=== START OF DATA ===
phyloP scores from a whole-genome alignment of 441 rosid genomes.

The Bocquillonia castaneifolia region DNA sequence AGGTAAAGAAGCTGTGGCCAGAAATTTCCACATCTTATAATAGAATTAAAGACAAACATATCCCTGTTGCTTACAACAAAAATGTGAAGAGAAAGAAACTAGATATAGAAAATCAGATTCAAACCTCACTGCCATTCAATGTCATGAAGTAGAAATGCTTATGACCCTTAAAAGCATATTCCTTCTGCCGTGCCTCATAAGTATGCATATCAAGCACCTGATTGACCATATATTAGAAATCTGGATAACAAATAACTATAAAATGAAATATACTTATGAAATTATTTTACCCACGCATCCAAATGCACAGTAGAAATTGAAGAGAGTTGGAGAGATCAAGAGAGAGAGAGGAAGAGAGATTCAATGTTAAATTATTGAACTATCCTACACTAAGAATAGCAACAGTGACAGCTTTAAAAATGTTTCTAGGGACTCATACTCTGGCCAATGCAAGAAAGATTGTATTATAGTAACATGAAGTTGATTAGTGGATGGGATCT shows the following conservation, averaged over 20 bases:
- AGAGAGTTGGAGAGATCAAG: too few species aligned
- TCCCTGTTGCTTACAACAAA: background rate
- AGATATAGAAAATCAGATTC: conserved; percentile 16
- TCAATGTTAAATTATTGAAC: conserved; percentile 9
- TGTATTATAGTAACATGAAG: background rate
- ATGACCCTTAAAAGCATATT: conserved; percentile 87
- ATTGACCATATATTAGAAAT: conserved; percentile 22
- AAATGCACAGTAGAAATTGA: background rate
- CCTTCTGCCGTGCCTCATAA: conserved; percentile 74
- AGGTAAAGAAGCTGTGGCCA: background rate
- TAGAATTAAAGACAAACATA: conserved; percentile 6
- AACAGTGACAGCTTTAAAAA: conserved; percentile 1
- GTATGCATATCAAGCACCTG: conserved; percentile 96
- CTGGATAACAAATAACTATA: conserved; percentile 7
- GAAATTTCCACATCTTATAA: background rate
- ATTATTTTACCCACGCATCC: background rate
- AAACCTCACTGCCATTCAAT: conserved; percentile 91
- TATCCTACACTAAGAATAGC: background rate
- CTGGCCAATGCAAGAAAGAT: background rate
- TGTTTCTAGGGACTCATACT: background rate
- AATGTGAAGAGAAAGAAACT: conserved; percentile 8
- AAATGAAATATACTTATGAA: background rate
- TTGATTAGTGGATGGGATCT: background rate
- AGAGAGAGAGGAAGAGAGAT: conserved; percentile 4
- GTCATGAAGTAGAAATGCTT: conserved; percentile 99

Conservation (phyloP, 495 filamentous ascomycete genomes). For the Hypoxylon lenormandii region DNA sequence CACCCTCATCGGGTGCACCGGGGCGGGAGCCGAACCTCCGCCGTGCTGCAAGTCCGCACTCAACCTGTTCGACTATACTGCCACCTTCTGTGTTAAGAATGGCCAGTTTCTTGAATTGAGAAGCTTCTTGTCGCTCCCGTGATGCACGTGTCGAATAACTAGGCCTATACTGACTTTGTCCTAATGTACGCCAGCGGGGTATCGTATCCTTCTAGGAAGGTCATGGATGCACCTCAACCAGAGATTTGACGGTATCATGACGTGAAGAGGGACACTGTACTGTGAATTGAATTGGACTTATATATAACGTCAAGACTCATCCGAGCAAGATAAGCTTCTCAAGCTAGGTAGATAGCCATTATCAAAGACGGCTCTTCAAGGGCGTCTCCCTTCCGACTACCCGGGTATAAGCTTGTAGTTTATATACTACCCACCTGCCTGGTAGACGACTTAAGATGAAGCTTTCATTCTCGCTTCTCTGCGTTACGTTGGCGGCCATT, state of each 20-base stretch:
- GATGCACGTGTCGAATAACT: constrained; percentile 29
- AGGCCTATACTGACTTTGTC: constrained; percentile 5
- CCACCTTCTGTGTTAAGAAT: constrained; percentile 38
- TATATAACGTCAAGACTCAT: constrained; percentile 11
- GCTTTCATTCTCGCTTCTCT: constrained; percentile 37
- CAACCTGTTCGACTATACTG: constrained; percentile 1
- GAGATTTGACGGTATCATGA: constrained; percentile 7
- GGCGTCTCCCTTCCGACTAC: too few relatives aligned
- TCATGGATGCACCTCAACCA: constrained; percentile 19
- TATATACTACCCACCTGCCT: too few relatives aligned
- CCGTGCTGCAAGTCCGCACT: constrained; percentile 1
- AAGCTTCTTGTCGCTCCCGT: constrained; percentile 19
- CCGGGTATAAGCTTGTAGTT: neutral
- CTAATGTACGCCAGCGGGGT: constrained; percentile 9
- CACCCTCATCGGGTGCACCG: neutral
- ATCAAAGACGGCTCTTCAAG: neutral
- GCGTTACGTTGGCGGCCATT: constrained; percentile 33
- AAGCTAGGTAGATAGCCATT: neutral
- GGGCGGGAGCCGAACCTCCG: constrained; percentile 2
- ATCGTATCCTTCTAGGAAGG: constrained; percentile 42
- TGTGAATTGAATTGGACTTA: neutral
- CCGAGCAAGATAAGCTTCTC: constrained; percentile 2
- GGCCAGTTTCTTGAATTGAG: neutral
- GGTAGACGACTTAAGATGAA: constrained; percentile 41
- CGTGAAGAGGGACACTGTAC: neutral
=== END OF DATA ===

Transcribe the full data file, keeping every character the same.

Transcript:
phyloP scores from a whole-genome alignment of 441 rosid genomes.

The Bocquillonia castaneifolia region DNA sequence AGGTAAAGAAGCTGTGGCCAGAAATTTCCACATCTTATAATAGAATTAAAGACAAACATATCCCTGTTGCTTACAACAAAAATGTGAAGAGAAAGAAACTAGATATAGAAAATCAGATTCAAACCTCACTGCCATTCAATGTCATGAAGTAGAAATGCTTATGACCCTTAAAAGCATATTCCTTCTGCCGTGCCTCATAAGTATGCATATCAAGCACCTGATTGACCATATATTAGAAATCTGGATAACAAATAACTATAAAATGAAATATACTTATGAAATTATTTTACCCACGCATCCAAATGCACAGTAGAAATTGAAGAGAGTTGGAGAGATCAAGAGAGAGAGAGGAAGAGAGATTCAATGTTAAATTATTGAACTATCCTACACTAAGAATAGCAACAGTGACAGCTTTAAAAATGTTTCTAGGGACTCATACTCTGGCCAATGCAAGAAAGATTGTATTATAGTAACATGAAGTTGATTAGTGGATGGGATCT shows the following conservation, averaged over 20 bases:
- AGAGAGTTGGAGAGATCAAG: too few species aligned
- TCCCTGTTGCTTACAACAAA: background rate
- AGATATAGAAAATCAGATTC: conserved; percentile 16
- TCAATGTTAAATTATTGAAC: conserved; percentile 9
- TGTATTATAGTAACATGAAG: background rate
- ATGACCCTTAAAAGCATATT: conserved; percentile 87
- ATTGACCATATATTAGAAAT: conserved; percentile 22
- AAATGCACAGTAGAAATTGA: background rate
- CCTTCTGCCGTGCCTCATAA: conserved; percentile 74
- AGGTAAAGAAGCTGTGGCCA: background rate
- TAGAATTAAAGACAAACATA: conserved; percentile 6
- AACAGTGACAGCTTTAAAAA: conserved; percentile 1
- GTATGCATATCAAGCACCTG: conserved; percentile 96
- CTGGATAACAAATAACTATA: conserved; percentile 7
- GAAATTTCCACATCTTATAA: background rate
- ATTATTTTACCCACGCATCC: background rate
- AAACCTCACTGCCATTCAAT: conserved; percentile 91
- TATCCTACACTAAGAATAGC: background rate
- CTGGCCAATGCAAGAAAGAT: background rate
- TGTTTCTAGGGACTCATACT: background rate
- AATGTGAAGAGAAAGAAACT: conserved; percentile 8
- AAATGAAATATACTTATGAA: background rate
- TTGATTAGTGGATGGGATCT: background rate
- AGAGAGAGAGGAAGAGAGAT: conserved; percentile 4
- GTCATGAAGTAGAAATGCTT: conserved; percentile 99

Conservation (phyloP, 495 filamentous ascomycete genomes). For the Hypoxylon lenormandii region DNA sequence CACCCTCATCGGGTGCACCGGGGCGGGAGCCGAACCTCCGCCGTGCTGCAAGTCCGCACTCAACCTGTTCGACTATACTGCCACCTTCTGTGTTAAGAATGGCCAGTTTCTTGAATTGAGAAGCTTCTTGTCGCTCCCGTGATGCACGTGTCGAATAACTAGGCCTATACTGACTTTGTCCTAATGTACGCCAGCGGGGTATCGTATCCTTCTAGGAAGGTCATGGATGCACCTCAACCAGAGATTTGACGGTATCATGACGTGAAGAGGGACACTGTACTGTGAATTGAATTGGACTTATATATAACGTCAAGACTCATCCGAGCAAGATAAGCTTCTCAAGCTAGGTAGATAGCCATTATCAAAGACGGCTCTTCAAGGGCGTCTCCCTTCCGACTACCCGGGTATAAGCTTGTAGTTTATATACTACCCACCTGCCTGGTAGACGACTTAAGATGAAGCTTTCATTCTCGCTTCTCTGCGTTACGTTGGCGGCCATT, state of each 20-base stretch:
- GATGCACGTGTCGAATAACT: constrained; percentile 29
- AGGCCTATACTGACTTTGTC: constrained; percentile 5
- CCACCTTCTGTGTTAAGAAT: constrained; percentile 38
- TATATAACGTCAAGACTCAT: constrained; percentile 11
- GCTTTCATTCTCGCTTCTCT: constrained; percentile 37
- CAACCTGTTCGACTATACTG: constrained; percentile 1
- GAGATTTGACGGTATCATGA: constrained; percentile 7
- GGCGTCTCCCTTCCGACTAC: too few relatives aligned
- TCATGGATGCACCTCAACCA: constrained; percentile 19
- TATATACTACCCACCTGCCT: too few relatives aligned
- CCGTGCTGCAAGTCCGCACT: constrained; percentile 1
- AAGCTTCTTGTCGCTCCCGT: constrained; percentile 19
- CCGGGTATAAGCTTGTAGTT: neutral
- CTAATGTACGCCAGCGGGGT: constrained; percentile 9
- CACCCTCATCGGGTGCACCG: neutral
- ATCAAAGACGGCTCTTCAAG: neutral
- GCGTTACGTTGGCGGCCATT: constrained; percentile 33
- AAGCTAGGTAGATAGCCATT: neutral
- GGGCGGGAGCCGAACCTCCG: constrained; percentile 2
- ATCGTATCCTTCTAGGAAGG: constrained; percentile 42
- TGTGAATTGAATTGGACTTA: neutral
- CCGAGCAAGATAAGCTTCTC: constrained; percentile 2
- GGCCAGTTTCTTGAATTGAG: neutral
- GGTAGACGACTTAAGATGAA: constrained; percentile 41
- CGTGAAGAGGGACACTGTAC: neutral